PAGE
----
The process can be confusing, so to help students along the way, I plan to hold “Military Academy Day” events across South Dakota in the coming months. At these seminars, my staff will be joined by representatives from each academy to make presentations and answer questions from interested students and parents. Our first Military Academy Day will take place on March 28, 2015 at Southeast Technical Institute in Sioux Falls. The Sioux Falls Academy Day will be the first in a series across the state, including in Pierre and Rapid City. Others may be added, as well. I would encourage all high school students who are thinking about attending a military service academy to attend this informative event. More information about the Academy Day in Sioux Falls can be found on my website, www.rounds.senate.gov.

By attending an academy, not only will students have the opportunity to serve our nation and help lead the best military in the world, but they will receive an excellent education at a top-notch institution. I encourage young South Dakotans interested in service to consider our military academies.

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Congresswoman Kristi Noem’s Weekly Column: Resiliency, Strength, Sacrifice

Resiliency, Strength, Sacrifice
By Rep. Kristi Noem
February 27, 2015

kristi noem headshot May 21 2014When a service member joins the military, their spouse and family serves beside them. And just as our military stand ready to respond to crisis here and abroad, their families must be prepared for their loved ones to be sent into harm’s way.

Last week, the Sioux Falls-based 1742nd Transportation Company of the Army National Guard received the 2014 Department of Defense Reserve Family Readiness Award. The Pentagon honors just one Army National Guard Company with this award each year. South Dakota has taken top honors each of the last three years. In 2013, the 235th Military Police Company in Rapid City was recognized, and in 2012, the 842nd Engineer Company in Spearfish was honored. Each of these awards is an incredible tribute that speaks to the integrity and value-system of the South Dakota National Guard and their leadership.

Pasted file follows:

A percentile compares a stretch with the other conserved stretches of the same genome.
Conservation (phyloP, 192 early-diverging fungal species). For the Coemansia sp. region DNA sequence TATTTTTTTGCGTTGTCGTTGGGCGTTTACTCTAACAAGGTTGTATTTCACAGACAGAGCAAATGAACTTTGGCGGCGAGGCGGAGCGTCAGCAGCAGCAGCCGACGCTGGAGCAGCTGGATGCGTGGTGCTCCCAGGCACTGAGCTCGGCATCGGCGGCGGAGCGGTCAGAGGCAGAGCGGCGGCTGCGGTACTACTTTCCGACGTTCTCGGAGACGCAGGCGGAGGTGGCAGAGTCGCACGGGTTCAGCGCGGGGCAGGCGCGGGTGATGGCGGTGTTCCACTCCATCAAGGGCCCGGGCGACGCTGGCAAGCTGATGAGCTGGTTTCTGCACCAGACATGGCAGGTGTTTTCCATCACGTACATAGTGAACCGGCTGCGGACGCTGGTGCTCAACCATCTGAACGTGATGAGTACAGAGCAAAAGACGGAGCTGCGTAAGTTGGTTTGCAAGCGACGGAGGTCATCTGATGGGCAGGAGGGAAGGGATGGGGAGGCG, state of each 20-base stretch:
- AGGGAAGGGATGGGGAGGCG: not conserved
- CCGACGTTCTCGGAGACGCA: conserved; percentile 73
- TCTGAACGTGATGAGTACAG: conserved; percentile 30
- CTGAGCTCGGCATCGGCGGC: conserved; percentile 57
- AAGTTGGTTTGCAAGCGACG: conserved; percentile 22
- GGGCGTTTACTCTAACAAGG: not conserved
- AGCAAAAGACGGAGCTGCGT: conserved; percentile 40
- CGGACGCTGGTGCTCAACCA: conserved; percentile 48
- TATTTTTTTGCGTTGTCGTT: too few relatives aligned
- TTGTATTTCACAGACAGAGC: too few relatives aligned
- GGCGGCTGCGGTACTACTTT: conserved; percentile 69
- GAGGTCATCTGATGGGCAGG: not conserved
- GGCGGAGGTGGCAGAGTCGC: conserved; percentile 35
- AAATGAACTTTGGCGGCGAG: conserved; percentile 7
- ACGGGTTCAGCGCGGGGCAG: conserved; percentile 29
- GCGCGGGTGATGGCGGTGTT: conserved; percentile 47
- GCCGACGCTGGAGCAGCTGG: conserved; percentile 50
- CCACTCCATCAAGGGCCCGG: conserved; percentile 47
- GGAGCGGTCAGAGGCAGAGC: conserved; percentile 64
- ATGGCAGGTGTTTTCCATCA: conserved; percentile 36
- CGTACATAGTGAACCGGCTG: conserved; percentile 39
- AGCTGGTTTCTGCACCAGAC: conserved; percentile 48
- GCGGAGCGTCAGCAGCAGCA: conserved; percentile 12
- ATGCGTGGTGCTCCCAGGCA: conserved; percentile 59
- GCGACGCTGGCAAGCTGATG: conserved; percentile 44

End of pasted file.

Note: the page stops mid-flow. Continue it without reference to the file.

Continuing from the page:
Demands over the last decade have demonstrated the critical role families play in mission success. More so than in previous military engagements, the War on Terror has required our men and women in uniform to be deployed multiple times, meaning far too many American troops have missed not only one Christmas, birthday or anniversary, but two, three or more. Family readiness for deployment, then, is essential. As one Naval Commander put it, deployment is “so much easier when you know that your spouse and your kids are all taken care of.”

For any of us, if there are financial or family problems at home, it can be next to impossible to concentrate on the work that must be done at the office. For men and women in uniform, that distraction could be a matter of life and death. As an Air Force Major wrote, “Without the support of the military family, I find it would be nearly impossible to be in a right state of mind to allow an individual to focus on mission accomplishment when the call comes.”

The most successful family readiness programs don’t start when the family finds out a loved one is going to be deployed. The most successful programs begin long before that and continue throughout the deployment and long after the service member returns home. That is something the 1742nd Transportation Company was recognized for last week.

I had the opportunity to help welcome the 1742nd Transportation Company home from their last tour in the Middle East. Seeing husbands, wives and children rush to their loved ones in uniform sent chills down my spine and tears to my eyes. The families in the auditorium that afternoon are resilient, strong, and courageous. I deeply respect each of them and admire their sense of duty. Each family there has made tremendous sacrifices so our guardsmen and women can defeat evil and protect the freedoms you and I exercise every day.

I will be forever grateful to our service members and their families for the sacrifices they’ve made.

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Governor Dennis Daugaard’s Weekly Column: The Future Of The Sanford Underground Research Lab

The Future Of The Sanford Underground Research Lab
A column by Gov. Dennis Daugaard:

DaugaardIn 2001, when the Homestake Mine in Lead closed, South Dakota lost one of its iconic businesses. Over the past 14 years, however, that setback has evolved into a unique opportunity, as the Sanford Underground Research Facility has been created within the former mine, nearly a mile underground.

Last week, I met in Pierre with Dr. Nigel Lockyer, the director of Fermi National Accelerator Laboratory. This facility, also known as Fermilab, is just outside Chicago, and is one of our nation’s key national laboratories, focusing on high energy particle physics.

Fermilab and the Sanford Lab are joining together to support the Long Baseline Neutrino Facility (LBNF). This new experiment will aim a beam of neutrinos through the curvature of the earth, from Fermilab in suburban Chicago to a large underground detector at Sanford Lab in Lead.

I have never felt more optimistic about the future of Sanford Lab than I do today. If approved, this LBNF experiment will be a massive “anchor tenant” for the Sanford Lab, and it will secure the lab for decades, with the LBNF experiment expected to last until at least 2040.